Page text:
Harvard Health Letter

On the brain: The brainy omega-3 fails an Alzheimer's test

Numerous studies have identified a correlation between higher consumption of the omega-3 fats contained in fish and fish oil and a lower risk of dementia and cognitive decline. Dig a little deeper, and one of the two main omega-3s, docosahexaenoic acid (DHA), seems to deserve most of the credit. Donepezil (Aricept) and other cholinesterase inhibitors are the most common treatment for mild to moderate Alzheimer's disease. But, at best, they somewhat slow down the pace at which Alzheimer's gets worse, and the side effects are a problem. With the lack of effective treatment and DHA's promise — and low cost — a study to see if the omega-3 might benefit people in the early stages of Alzheimer's disease would seem worth a try.

The Alzheimer's Disease Cooperative Study (ADCS), a consortium of Alzheimer's disease clinics with funding from the federal government to run clinical trials, conducted a high-quality (randomized, double-blinded, placebo-controlled) trial of DHA. About 400 patients with mild-to-moderate Alzheimer's were assigned to take either 2 grams of DHA derived from algae or a placebo pill every day for 18 months. (Algae-derived DHA is becoming popular because of concerns about overfishing and contamination with pollutants and the growing number of people adhering to vegan diets.) The study participants took a battery of tests to measure attention, language, and other cognitive abilities at the beginning and end of the study.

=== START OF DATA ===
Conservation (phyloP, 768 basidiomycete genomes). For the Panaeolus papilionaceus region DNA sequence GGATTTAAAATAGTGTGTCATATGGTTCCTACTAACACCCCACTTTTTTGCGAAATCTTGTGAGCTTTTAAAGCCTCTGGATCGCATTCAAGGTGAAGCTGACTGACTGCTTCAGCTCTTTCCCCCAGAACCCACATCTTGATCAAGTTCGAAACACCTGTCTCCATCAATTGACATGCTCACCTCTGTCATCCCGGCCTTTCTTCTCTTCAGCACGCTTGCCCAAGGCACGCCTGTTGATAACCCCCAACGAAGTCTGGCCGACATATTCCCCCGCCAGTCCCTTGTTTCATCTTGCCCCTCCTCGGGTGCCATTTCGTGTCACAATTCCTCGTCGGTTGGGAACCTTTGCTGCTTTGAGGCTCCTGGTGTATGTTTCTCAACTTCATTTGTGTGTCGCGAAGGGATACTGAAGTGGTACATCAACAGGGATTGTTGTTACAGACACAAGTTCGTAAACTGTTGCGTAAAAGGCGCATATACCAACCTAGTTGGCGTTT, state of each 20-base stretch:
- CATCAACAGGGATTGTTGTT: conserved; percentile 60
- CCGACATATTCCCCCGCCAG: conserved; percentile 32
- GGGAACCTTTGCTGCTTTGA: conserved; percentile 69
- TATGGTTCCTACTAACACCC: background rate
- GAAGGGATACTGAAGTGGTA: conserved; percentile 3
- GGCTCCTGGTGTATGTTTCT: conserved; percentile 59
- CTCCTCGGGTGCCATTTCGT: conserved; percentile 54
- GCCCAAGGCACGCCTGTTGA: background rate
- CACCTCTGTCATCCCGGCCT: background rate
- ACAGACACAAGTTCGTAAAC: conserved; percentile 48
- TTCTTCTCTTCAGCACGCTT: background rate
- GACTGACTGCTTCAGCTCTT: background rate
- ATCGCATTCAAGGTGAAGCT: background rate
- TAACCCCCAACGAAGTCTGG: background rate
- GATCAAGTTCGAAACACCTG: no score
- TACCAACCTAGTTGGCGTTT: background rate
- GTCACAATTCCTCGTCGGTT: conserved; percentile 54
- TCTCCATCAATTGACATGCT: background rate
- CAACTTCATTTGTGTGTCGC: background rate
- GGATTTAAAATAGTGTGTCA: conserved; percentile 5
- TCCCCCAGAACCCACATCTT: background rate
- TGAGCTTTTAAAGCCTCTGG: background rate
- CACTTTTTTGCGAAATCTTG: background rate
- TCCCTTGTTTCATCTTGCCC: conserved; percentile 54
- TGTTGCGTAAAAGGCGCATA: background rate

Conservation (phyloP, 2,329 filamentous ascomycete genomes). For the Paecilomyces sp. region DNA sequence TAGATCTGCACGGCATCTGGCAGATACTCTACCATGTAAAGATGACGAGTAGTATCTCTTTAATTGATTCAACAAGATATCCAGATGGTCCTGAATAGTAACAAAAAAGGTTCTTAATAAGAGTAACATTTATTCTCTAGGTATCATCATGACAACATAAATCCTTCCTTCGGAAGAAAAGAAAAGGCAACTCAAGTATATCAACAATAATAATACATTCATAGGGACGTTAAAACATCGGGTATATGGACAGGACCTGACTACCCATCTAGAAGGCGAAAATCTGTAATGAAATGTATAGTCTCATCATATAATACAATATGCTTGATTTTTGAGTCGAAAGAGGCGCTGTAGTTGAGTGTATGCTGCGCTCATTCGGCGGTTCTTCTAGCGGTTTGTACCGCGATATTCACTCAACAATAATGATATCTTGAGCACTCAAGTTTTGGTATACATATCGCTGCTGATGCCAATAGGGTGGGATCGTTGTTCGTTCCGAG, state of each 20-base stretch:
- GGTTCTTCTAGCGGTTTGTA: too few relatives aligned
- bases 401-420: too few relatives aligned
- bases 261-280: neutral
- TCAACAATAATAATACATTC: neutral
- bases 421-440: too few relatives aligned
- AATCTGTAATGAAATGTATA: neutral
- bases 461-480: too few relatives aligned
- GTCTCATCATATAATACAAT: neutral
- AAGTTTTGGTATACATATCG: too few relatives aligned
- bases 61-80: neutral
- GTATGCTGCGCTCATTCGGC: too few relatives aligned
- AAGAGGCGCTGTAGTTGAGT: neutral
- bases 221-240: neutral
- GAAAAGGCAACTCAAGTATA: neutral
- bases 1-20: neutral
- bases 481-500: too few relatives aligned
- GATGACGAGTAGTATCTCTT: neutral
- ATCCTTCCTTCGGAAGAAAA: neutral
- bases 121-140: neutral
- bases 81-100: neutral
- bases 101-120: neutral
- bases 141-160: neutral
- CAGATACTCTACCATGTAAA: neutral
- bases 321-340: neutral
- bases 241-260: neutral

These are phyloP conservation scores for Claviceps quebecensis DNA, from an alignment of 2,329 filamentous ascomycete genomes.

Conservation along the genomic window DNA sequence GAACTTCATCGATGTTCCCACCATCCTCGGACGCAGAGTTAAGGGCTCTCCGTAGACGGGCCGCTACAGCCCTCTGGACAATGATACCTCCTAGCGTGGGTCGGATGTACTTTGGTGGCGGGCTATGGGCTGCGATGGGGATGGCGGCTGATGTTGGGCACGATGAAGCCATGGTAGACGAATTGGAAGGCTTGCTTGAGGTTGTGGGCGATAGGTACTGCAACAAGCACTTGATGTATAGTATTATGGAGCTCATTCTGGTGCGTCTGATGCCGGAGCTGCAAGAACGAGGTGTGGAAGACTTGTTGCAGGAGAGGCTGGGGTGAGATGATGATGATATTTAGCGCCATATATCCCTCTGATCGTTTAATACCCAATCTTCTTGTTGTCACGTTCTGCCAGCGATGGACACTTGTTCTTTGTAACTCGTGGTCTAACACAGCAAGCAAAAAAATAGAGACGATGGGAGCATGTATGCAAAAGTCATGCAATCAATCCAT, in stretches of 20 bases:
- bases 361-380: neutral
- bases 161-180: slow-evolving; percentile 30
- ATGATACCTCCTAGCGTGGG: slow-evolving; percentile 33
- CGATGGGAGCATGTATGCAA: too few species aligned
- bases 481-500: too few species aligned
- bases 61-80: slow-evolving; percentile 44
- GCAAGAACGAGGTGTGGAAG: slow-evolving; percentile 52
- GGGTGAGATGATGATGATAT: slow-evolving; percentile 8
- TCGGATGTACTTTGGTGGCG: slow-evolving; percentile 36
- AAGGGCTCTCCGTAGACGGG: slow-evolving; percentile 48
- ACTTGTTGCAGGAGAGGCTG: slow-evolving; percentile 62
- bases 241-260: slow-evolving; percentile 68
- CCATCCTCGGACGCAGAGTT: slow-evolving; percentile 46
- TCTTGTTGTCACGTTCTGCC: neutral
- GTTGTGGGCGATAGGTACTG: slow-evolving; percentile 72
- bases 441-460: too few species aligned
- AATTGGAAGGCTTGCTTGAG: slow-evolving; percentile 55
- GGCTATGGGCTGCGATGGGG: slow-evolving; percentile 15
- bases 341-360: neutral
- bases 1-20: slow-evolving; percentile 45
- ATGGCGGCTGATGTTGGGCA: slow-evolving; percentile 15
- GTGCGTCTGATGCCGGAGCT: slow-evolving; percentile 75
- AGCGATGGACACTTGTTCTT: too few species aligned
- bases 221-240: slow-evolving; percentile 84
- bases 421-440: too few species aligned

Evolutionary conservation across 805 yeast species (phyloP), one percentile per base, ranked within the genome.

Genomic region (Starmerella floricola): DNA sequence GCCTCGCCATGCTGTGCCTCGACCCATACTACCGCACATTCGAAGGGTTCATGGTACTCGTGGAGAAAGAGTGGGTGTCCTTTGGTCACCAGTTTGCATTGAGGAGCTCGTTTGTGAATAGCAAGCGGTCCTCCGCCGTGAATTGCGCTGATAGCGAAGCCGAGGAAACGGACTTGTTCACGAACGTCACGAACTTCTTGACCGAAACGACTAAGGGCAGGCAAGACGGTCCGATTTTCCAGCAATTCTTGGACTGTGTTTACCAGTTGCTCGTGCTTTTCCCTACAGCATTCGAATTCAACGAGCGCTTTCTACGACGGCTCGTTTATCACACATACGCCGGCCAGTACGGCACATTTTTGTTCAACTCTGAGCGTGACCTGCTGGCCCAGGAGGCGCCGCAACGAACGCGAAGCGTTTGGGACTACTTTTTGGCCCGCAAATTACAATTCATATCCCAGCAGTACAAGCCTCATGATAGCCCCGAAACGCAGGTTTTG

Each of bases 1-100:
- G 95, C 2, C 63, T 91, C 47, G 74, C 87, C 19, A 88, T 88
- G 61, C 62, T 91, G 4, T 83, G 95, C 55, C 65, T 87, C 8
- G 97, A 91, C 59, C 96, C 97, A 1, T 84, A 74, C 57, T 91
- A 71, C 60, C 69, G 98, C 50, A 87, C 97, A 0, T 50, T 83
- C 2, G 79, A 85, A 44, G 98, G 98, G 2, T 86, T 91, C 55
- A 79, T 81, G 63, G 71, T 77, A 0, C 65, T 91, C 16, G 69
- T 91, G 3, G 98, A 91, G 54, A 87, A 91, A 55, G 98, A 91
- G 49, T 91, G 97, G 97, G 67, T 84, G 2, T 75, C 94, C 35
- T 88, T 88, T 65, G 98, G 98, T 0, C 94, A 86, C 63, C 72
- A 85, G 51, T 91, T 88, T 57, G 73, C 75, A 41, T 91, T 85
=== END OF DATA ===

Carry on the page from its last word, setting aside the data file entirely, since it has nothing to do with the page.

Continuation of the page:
The results, published in November 2010 in the Journal of the American Medical Association (JAMA), showed no benefit from taking DHA. The scores on the cognitive function tests were, on average, the same for people in the DHA group and those in the placebo group. MRI scans of the brains of a third of the people who completed the study also showed no difference between the two groups.

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